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Does HGTV make you dream of going full throttle with the latest paint color trends? You would nail it, but you’d likely rack up plenty of waste along the way. While you were fantasizing about your home renovation, did you wonder how you would dispose of your old paint to make room for the new? Or did you skip ahead to the part where you won Design Stars?
Not to worry. We’ve got you covered with everything you need to know about how to dispose of old paint.Also, when you’re ready to throw away your spent painters’ tape and the jeans you ruined when you spilled the greige, don’t forget to use drawstring trash bags from Plasticplace.com to keep things neat and tidy.
Dispose of Paint According to Type
Your options for paint disposal largely depend on the type of paint you have: oil-based or water-based.The pigments in oil-based paint are suspended in — you guessed it — oil. Oil-based paints are flammable. Oil-based paints may also be labeled as alkyd, polyurethane or varnish.
They also contain volatile organic compounds (VOCs). VOCs cause smog, deplete the ozone and harm wildlife. For all these reasons, VOCs are regulated by the EPA.
Latex paint is water-based. Sometimes water-based paint is labeled as vinyl or acrylic.
The EPA doesn’t regulate the disposal of latex paints. But that doesn’t mean you can pour it down the drain or toss your half-full can in the trash. The EPA may not be watching. But your state and local governments are. And many of them have passed laws making it illegal to put water-based paints in landfills or sewer systems.Find Drawstring Trash Bags Online
Disposing of Oil-Based PaintsBecause oil-based paints contain VOCs, they’re considered hazardous materials. To dispose of oil-based paints make a beeline for your waste management facility. Call them first to find out when they take hazardous materials.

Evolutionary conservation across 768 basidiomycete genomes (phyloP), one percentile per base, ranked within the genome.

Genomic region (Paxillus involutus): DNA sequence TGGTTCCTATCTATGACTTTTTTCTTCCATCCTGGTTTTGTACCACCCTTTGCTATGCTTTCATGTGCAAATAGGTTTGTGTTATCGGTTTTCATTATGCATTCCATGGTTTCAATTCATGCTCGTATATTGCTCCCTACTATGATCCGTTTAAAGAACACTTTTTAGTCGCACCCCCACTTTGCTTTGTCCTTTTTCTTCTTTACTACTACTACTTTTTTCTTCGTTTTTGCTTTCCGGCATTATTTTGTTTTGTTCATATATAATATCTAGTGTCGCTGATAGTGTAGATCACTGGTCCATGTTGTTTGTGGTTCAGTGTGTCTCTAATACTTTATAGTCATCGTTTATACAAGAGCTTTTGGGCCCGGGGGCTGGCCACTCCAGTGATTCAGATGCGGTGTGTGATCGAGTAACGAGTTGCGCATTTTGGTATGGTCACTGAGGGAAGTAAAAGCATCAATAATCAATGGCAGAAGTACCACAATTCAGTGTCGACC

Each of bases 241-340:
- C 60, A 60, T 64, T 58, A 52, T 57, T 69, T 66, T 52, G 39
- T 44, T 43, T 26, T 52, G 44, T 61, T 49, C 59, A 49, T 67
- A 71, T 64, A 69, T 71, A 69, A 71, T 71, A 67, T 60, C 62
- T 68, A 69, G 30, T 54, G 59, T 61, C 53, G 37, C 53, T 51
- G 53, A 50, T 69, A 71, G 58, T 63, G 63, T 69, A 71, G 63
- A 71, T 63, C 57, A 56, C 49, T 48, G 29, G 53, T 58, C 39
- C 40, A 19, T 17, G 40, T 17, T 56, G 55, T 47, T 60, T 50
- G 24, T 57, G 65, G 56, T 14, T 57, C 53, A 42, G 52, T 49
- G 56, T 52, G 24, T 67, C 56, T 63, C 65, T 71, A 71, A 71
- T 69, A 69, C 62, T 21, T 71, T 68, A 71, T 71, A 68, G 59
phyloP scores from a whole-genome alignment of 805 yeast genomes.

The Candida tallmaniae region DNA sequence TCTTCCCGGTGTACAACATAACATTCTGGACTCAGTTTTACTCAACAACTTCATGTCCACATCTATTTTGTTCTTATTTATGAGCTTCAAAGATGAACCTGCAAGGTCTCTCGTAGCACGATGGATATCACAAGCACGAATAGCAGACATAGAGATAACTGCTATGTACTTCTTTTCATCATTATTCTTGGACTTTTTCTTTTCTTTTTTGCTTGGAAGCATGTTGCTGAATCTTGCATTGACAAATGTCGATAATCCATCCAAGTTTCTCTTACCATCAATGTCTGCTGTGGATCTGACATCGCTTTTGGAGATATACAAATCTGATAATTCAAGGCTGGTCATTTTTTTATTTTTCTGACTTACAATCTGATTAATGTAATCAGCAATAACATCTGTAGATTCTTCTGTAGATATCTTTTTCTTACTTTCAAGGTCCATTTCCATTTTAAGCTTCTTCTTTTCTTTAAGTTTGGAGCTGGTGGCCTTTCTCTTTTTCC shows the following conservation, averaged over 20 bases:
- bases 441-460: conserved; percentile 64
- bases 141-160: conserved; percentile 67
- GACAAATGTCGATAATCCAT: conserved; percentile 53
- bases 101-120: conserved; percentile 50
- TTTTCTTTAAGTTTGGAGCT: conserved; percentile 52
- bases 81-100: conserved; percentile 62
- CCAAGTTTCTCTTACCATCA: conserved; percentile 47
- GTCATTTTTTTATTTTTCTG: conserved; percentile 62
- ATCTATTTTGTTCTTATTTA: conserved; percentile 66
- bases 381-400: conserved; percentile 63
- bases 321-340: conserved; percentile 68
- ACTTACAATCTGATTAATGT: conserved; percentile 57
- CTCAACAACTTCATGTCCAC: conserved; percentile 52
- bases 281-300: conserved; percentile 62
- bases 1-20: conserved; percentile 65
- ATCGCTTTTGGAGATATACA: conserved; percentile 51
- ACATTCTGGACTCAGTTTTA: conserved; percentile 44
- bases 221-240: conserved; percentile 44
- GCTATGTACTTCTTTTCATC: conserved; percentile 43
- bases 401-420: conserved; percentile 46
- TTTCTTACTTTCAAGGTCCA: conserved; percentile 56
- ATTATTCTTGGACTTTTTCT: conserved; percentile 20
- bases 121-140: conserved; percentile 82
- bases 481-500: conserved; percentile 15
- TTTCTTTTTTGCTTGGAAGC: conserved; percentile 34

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Disposing of Latex Paints
Water-based paints may not contain VOCs. But they still pollute the environment and harm wildlife if not disposed of properly. Still, you have more options for disposing of latex paint than you do oil paint.
- Paint cardboard and dispose of it once it’s dry. Latex paint can go in the trash once it’s dry. If you have a small amount, use it to paint a piece of cardboard. Then, throw all of it in the trash once it dries.
- Mix latex paint with a hardener. If you have too much paint to apply to cardboard, then you need a paint hardener. You can use cat litter or shredded paper. You can also purchase hardener for the job. Again, once the paint is dry, you can put it in clear trash bags for disposal.
- Donate it to a school. Schools are often in need of paint for projects.
- Contact non-profit organizations in your area. Any of them may be looking to remodel their facilities.
- List your old paint for free online. Freecycle.org, Facebook Marketplace or Craigslist can help you find someone who could use your paint.
- Take your paint to your local Habitat for Humanity Restore. Call first to find out if your location offers paint recycling.
- Call your waste management facility. Latex paint is generally not accepted as hazardous waste in most locations. But your local facility may offer water-based paint disposal.
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